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Jennifer's Journal, Entry 7

Jennifer's Journal, Entry 7

WRITTEN BY JENNIFER ST JOHN

 

Jen’s Journal entry from Jan 29, 1991:

“You have to believe you can learn from the past, before you can change the future.  Hello how’s life going?  How’s where-ever you are?  Well, things here are tense, very tense.  Last night Mom talked to me, alone, and told me that it hurt her that I thought she was an alcoholic.  I told her that I thought she was.  And then one of her closing lines was that she was glad that Kate and I had everything figured out so clearly.

Thursday is the day.  The train leaves at 10:30am.  So I don’t know when we’re leaving.  I wish we were there and that we had our house set up and we were in with our new friends and our school.  I packed up my room. It’s so cold and I’m not talking about the temperature either.”

~~~~~~~~~~~~~~~~~~~~~~~~~~~~~

Our visit back to Canada over the holiday break proved to be another pivotal fork in the road for us.  We returned to Missouri knowing that we were moving back.  And because I was in Junior High School and my term was ending at the end of January, Mom was using that as the time for us to head north again.  We knew I would be in a term system back in Canada, so it made the most sense. 

Things were extremely tense at home.  Mom was a mixture of anger, happiness, frustration, and embarrassment.  She approached me one evening, soon after we were back from the holiday break.  Per the entry above, she confronted me on what she overheard my conversations were with HER family.  She always made a point of becoming very territorial with her family when she wanted to make us feel like shit.  Like they weren’t our family too.  She was their sister, not us.  Just another turn of the knife she would knowingly dig in and twist…

I had zero issues talking to her about this face-to-face.  This probably threw her off, and hence the offside comment about my older sister, Kate, who also had no issues discussing the harder subjects with her.  She was quick to throw anybody under the bus, or turn the rest of us on each-other, when she was pissed off with someone or one of us.  It was like a broken record, and Kate and I were old enough to see the pattern, to see the unhealthy behaviour, and to start thinking of ourselves. 

But not all of my sisters were there yet.  Partly because of age and maturity, and partly because they were still believing every word Mom fed to them.  My two younger sisters were her last two remaining soldiers in her unhealthy war against the world, and she was going to use them for as long as she could.  But it made for very shaky ground at home.  Even more than usual, I didn’t know how I was going to be treated, talked to, or dealt with.  I was sad to be leaving yet another group of friends, but I was so happy to be going back home.  I had desperately not wanted to return to Mom after our previous summer in Canada, so this was just amazing that we were still finding a way to get back.  I could sense the feeling of relief coming soon.  I just needed to hold onto until then….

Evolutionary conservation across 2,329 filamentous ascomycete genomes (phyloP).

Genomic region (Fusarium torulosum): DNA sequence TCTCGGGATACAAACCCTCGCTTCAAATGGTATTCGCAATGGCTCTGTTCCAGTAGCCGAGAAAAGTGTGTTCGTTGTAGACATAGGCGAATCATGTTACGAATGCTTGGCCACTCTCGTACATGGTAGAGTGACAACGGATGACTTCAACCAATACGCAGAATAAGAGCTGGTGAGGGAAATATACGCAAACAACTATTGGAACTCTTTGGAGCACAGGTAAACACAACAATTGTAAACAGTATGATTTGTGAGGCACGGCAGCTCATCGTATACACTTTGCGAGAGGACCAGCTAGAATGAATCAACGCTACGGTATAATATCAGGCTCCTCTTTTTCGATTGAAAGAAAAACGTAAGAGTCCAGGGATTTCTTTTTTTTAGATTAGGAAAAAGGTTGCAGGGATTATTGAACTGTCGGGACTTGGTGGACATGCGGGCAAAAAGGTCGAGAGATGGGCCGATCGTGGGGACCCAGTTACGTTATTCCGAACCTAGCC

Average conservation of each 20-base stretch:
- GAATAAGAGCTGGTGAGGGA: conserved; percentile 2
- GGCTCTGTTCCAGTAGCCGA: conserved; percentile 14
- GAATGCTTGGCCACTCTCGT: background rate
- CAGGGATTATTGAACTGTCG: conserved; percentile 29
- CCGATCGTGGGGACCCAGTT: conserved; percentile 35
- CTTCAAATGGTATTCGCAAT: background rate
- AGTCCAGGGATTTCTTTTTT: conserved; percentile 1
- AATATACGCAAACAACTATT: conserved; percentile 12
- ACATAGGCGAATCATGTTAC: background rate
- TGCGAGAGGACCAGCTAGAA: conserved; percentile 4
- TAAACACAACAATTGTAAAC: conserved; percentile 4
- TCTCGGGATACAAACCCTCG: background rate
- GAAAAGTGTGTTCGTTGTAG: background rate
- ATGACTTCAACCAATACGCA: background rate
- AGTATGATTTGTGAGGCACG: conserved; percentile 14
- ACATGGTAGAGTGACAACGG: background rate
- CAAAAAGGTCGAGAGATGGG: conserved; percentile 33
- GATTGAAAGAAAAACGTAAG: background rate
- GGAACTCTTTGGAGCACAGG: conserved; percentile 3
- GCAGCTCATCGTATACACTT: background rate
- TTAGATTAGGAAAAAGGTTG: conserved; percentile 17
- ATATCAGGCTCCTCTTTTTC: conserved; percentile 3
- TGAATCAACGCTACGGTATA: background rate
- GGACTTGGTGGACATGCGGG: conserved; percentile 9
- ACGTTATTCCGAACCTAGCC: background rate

Our step-father wasn’t joining us right away.  Probably for a few reasons.  One, they needed some space and time apart.  Clearly.  Two, Dennis needed to get his ducks in a row legally if he was going to be joining us (which he never did and came up to Canada illegally anyways…. ).  Three, the four of us were moving into our Aunt and Uncle’s place in Orillia, ON.  They had three children and a three-bedroom bungalow but they wanted to help us badly that it didn’t matter.  They were making room for us!  Obviously we were going to be disrupting their household for a while, until we were able to get on our feet and Mom found us a place to live.  The plan was for Dennis to come up when we were out of their place.    

Once again, we packed up all our belongings.  Those trunks from Walmart were coming in handy! They were being shipped up or coming with Dennis when he was able to join us.  We were travelling by train, as it was the cheapest way to get to Toronto from Missouri, especially since Mom and Dennis only had one vehicle, his truck.  For the trip home, we were allotted one bag each.  It’s tough to decide what to put in there when you have no idea if you will see any of your belongings again.

Early one chilly morning in January, we drove to the train pick up point.  Oddly it wasn’t at a train station.  We were literally meeting the train at a crossing on a country road.  Soon enough, the train arrived.  Loud and big, we looked at this vessel and realized what was going to be on the other side of this trip.  We were nervous of the unknown again, but at least this time, we would be surrounded by family.  I for one hoped that would help Mom.  I wanted her to be better.  I wanted things to be different for us. 

We said our goodbye’s to Dennis and stepped up onto the train.  Finding our seats, a set of four facing each other, we sat down.  The girls and I looked at each other with knowing looks, yet we were quiet.  Here we go again!  Mom seemed to be thinking the same thing, but not with the excitement we were feeling. 

But we were going HOME!  And that could only mean good things.

 

 

 

 

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